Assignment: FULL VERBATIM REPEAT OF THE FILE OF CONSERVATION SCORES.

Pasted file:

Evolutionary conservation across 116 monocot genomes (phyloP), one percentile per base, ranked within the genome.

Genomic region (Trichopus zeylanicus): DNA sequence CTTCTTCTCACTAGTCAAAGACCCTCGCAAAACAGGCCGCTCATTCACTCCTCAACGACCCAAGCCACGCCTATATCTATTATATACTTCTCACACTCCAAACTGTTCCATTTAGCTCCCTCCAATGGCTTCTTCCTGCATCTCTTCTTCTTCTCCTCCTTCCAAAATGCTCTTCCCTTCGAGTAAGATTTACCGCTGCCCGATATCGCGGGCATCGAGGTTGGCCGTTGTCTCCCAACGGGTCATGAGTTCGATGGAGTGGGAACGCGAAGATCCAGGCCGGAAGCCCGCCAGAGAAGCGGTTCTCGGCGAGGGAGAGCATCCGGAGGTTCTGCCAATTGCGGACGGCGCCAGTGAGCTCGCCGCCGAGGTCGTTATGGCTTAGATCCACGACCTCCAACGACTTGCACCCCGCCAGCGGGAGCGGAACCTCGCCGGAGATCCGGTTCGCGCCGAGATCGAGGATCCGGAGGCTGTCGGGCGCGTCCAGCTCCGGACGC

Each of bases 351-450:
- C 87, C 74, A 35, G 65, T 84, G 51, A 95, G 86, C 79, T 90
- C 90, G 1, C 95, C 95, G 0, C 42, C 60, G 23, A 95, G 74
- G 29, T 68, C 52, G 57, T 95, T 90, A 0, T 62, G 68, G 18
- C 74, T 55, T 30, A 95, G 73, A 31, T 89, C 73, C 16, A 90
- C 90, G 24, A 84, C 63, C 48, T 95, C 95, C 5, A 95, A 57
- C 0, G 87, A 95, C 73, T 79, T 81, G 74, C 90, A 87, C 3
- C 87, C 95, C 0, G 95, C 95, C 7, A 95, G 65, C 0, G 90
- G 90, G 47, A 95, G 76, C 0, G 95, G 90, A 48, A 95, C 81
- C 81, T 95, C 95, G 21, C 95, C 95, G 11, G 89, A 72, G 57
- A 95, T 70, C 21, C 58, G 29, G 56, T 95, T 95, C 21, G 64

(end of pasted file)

Evolutionary conservation across 116 monocot genomes (phyloP), one percentile per base, ranked within the genome.

Genomic region (Trichopus zeylanicus): DNA sequence CTTCTTCTCACTAGTCAAAGACCCTCGCAAAACAGGCCGCTCATTCACTCCTCAACGACCCAAGCCACGCCTATATCTATTATATACTTCTCACACTCCAAACTGTTCCATTTAGCTCCCTCCAATGGCTTCTTCCTGCATCTCTTCTTCTTCTCCTCCTTCCAAAATGCTCTTCCCTTCGAGTAAGATTTACCGCTGCCCGATATCGCGGGCATCGAGGTTGGCCGTTGTCTCCCAACGGGTCATGAGTTCGATGGAGTGGGAACGCGAAGATCCAGGCCGGAAGCCCGCCAGAGAAGCGGTTCTCGGCGAGGGAGAGCATCCGGAGGTTCTGCCAATTGCGGACGGCGCCAGTGAGCTCGCCGCCGAGGTCGTTATGGCTTAGATCCACGACCTCCAACGACTTGCACCCCGCCAGCGGGAGCGGAACCTCGCCGGAGATCCGGTTCGCGCCGAGATCGAGGATCCGGAGGCTGTCGGGCGCGTCCAGCTCCGGACGC

Each of bases 351-450:
- C 87, C 74, A 35, G 65, T 84, G 51, A 95, G 86, C 79, T 90
- C 90, G 1, C 95, C 95, G 0, C 42, C 60, G 23, A 95, G 74
- G 29, T 68, C 52, G 57, T 95, T 90, A 0, T 62, G 68, G 18
- C 74, T 55, T 30, A 95, G 73, A 31, T 89, C 73, C 16, A 90
- C 90, G 24, A 84, C 63, C 48, T 95, C 95, C 5, A 95, A 57
- C 0, G 87, A 95, C 73, T 79, T 81, G 74, C 90, A 87, C 3
- C 87, C 95, C 0, G 95, C 95, C 7, A 95, G 65, C 0, G 90
- G 90, G 47, A 95, G 76, C 0, G 95, G 90, A 48, A 95, C 81
- C 81, T 95, C 95, G 21, C 95, C 95, G 11, G 89, A 72, G 57
- A 95, T 70, C 21, C 58, G 29, G 56, T 95, T 95, C 21, G 64